“There will be occasional attempts at bad humour,” he said.

Lametti calls Ottawa police chief ‘incompetent’

A separate exchange of texts between Lametti and Mendicino appeared during Lametti’s testimony. 

In those messages, Lametti shared some criticism of former Ottawa police chief Peter Sloly, who resigned during the occupation of the city’s downtown streets last winter.

“They just need to exercise it and do their job,” texted Mendicino, referring to the Ottawa Police Service’s authority to enforce the law.

“I was stunned by the lack of a multilayered plan,” Lametti responded. “Sloly is incompetent.”

While Lametti said he’d now soften his language about Sloly, he told the inquiry he had to move out of his Ottawa residence during the protest to avoid harassment.

“I was frustrated, I have to admit,” he said. “It is frank.”

Trudeau, Blair take aim at Ford

During a private call with then-Ottawa mayor Jim Watson in early February, Trudeau accused Ontario Premier Doug Ford of hiding from his responsibilities as the streets of the nation’s capital were gridlocked by the protest.

Text messages between Emergency Prepadreness Minister Bill Blair and his chief of staff were entered into evidence at the Emergencies Act inquiry on Monday. (Public Order Emergency Commission exhibit)

The inquiry had access to a readout of that call — which is not an exact transcript of the conversation.

“Doug Ford has been hiding from his responsibility on it for political reasons, as you highlighted,” Trudeau said.

“Important we don’t let them get away from that.”

The prime minister wasn’t alone in criticizing Ford. Text messages from Emergency Preparedness Minister Bill Blair to his chief of staff also shared a few choice words about the premier.

“I am embarrassed for my former profession. And worried for my government which is being made to look weak and ineffective,” Blair, a former Toronto police chief, said in a text message.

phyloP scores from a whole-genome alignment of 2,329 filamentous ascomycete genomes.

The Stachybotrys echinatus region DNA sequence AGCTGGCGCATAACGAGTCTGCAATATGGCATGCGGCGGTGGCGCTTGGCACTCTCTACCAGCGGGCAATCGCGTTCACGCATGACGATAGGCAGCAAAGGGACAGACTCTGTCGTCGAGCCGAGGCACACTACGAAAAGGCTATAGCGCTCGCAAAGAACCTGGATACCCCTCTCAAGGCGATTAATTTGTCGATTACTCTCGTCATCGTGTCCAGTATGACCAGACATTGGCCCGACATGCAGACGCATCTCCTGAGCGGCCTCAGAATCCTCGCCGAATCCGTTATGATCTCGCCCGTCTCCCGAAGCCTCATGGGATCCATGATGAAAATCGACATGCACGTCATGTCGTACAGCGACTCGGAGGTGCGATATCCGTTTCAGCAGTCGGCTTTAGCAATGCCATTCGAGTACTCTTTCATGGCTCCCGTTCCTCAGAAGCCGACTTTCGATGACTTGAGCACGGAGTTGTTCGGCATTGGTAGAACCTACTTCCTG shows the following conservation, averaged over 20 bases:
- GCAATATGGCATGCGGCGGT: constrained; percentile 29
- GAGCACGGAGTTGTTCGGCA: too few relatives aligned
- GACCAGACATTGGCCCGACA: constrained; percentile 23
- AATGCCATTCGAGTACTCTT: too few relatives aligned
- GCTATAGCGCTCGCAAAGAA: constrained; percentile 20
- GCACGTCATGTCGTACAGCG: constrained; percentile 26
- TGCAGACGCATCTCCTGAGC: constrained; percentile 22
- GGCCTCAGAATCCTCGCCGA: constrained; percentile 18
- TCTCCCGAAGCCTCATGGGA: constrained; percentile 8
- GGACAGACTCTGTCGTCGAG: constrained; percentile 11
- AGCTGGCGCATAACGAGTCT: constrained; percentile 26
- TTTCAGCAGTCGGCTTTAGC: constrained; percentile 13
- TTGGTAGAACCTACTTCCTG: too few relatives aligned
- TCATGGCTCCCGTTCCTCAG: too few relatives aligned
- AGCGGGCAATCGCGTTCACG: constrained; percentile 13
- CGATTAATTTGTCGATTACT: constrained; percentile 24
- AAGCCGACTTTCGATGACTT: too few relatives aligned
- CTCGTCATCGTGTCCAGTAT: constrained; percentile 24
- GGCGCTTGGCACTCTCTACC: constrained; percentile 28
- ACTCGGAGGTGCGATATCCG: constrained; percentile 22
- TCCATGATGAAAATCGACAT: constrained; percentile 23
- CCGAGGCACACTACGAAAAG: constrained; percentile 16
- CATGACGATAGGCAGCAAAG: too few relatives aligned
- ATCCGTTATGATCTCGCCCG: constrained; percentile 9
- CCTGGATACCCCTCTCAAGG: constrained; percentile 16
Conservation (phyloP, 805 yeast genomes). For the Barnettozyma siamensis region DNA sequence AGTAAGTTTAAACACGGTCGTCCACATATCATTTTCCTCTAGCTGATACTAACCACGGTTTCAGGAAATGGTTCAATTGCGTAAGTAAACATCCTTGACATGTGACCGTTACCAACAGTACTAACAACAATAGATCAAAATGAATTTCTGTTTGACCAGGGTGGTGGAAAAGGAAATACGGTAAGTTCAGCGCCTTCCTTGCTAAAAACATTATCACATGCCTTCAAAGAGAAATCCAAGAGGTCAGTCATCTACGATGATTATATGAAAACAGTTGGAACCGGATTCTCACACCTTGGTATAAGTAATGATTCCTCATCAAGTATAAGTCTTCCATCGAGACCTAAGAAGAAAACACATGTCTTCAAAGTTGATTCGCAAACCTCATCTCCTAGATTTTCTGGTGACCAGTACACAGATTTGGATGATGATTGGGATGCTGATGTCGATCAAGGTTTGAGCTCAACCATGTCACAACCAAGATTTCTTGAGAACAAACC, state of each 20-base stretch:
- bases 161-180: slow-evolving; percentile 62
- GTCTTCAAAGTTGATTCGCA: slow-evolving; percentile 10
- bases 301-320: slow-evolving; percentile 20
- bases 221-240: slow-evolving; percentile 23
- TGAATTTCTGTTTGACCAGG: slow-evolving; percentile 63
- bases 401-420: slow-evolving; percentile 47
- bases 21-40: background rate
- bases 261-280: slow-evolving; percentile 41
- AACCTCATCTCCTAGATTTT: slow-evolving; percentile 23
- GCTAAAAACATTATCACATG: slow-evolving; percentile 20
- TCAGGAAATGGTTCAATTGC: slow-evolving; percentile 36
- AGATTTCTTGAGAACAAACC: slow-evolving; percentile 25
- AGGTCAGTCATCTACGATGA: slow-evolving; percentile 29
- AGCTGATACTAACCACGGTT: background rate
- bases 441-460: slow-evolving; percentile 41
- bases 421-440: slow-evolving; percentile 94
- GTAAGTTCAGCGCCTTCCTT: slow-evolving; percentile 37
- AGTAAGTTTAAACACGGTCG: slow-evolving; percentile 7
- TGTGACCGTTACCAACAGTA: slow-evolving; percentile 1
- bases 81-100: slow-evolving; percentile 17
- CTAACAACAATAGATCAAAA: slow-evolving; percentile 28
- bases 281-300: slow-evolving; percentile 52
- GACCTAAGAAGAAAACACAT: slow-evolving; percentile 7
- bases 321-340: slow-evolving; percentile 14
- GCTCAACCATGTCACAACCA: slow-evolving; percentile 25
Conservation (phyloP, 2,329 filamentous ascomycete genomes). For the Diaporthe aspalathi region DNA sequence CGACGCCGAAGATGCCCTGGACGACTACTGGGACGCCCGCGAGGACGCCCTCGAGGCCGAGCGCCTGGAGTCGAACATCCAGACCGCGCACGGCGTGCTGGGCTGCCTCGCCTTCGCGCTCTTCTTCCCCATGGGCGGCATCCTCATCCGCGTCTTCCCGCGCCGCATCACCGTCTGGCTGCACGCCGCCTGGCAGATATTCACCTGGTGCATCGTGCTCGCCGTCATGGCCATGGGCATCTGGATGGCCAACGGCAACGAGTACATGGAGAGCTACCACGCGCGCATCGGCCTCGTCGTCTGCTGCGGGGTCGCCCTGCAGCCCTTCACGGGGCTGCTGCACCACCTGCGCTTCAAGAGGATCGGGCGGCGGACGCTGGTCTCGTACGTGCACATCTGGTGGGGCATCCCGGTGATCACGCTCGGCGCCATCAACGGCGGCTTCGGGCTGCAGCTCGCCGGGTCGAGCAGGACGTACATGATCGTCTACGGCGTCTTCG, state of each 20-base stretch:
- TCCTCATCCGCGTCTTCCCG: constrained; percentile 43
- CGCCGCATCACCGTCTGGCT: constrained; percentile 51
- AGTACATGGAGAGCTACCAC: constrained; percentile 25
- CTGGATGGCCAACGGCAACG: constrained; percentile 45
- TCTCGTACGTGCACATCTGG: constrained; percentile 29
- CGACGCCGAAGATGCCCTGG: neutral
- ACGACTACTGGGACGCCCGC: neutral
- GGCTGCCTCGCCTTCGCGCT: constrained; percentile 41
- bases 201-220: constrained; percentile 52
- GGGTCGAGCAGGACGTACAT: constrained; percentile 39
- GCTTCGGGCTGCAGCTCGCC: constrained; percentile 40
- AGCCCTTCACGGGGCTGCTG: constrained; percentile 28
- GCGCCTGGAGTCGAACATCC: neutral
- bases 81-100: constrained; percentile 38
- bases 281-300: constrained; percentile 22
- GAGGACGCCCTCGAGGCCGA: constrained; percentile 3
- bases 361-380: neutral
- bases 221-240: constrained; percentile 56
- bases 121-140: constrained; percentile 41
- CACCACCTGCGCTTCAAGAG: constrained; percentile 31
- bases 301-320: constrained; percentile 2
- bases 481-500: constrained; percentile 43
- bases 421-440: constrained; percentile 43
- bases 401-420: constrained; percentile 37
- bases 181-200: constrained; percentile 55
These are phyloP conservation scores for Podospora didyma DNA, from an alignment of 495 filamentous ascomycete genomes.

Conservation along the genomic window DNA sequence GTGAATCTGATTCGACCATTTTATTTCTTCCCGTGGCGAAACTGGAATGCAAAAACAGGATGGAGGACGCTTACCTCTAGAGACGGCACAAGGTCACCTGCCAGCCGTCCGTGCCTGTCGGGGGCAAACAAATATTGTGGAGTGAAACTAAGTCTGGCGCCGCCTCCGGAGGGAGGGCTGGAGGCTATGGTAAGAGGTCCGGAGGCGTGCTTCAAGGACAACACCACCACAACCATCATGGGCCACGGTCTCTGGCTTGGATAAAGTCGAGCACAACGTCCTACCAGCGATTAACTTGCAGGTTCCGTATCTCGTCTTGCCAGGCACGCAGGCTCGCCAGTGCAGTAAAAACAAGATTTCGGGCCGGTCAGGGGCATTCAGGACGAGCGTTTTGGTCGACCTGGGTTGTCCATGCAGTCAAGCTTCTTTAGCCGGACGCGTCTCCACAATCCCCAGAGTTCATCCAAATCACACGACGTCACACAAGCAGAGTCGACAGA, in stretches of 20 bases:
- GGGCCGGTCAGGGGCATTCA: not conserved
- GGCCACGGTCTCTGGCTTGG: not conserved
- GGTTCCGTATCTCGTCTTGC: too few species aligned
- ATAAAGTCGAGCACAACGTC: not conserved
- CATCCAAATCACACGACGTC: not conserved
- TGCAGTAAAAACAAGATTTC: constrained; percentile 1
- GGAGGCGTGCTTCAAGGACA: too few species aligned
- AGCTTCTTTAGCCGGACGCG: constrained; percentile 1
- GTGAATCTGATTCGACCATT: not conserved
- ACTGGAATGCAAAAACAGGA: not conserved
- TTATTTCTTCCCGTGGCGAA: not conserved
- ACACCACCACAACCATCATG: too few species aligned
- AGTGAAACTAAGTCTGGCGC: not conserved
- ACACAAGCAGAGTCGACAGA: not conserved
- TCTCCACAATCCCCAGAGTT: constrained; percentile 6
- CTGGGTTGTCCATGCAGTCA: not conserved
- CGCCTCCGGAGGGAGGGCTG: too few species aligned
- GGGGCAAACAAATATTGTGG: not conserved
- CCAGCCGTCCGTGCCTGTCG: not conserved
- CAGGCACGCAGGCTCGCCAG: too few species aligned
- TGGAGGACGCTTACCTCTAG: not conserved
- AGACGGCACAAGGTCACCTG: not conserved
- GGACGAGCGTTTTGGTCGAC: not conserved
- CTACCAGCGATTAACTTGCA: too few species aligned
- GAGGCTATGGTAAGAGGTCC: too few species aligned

“I can’t believe that I’m hoping Doug Ford will save us.”

Government ‘is losing … confidence in OPS’

Politicians weren’t the only ones seeing their private text exchanges aired in public.

A text message from RCMP Commissioner Brenda Lucki released to the inquiry said the federal government was already losing confidence in the Ottawa police just one week into the massive protest.

The Feb. 5 texts were between Lucki — who was in a meeting with federal ministers at the time — and Ontario Provincial Police Commissioner Thomas Carrique.

Text messages between RCMP Commissioner Brenda Lucki and Ontario Provincial Police Commissioner Thomas Carrique were also brought up during the inquiry. Lucki’s texts are in blue. (POEC)

“Trying to calm them down, but not easy when they see cranes, structures, horses bouncing castles in downtown Ottawa,” she wrote.

She also provided insight into the government’s thinking at the time, adding that she or Carrique might be called in if the government invoked the Emergencies Act.

“Between you and I only, (Government of Canada) is losing (or) lost confidence in OPS, we gotta get to safe action (or) enforcement,” Lucki texted Carrique.

‘Friendly fire’

In one text exchange with Mendicino’s chief of staff, Serge Arpin, who was chief of staff to Mayor Watson, criticized Blair for saying the lack of enforcement was “somewhat inexplicable.”

“But it is friendly fire from you guys – don’t kid yourself,” Arpin wrote.

In a separate text in the same exchange, Arpin told Mike Jones that the RCMP was “lying to you flat out” about the police resources available.

Arpin told the inquiry that comment was the product of exasperation. 

“Extraordinary frustration of having to tell the mayor that our residents who are now onto day 14 or 13 of the demonstration and we’re not seeing any meaningful progress in terms of additional bodies on the ground assisting [the Ottawa Police Service] with the operation,” he testified.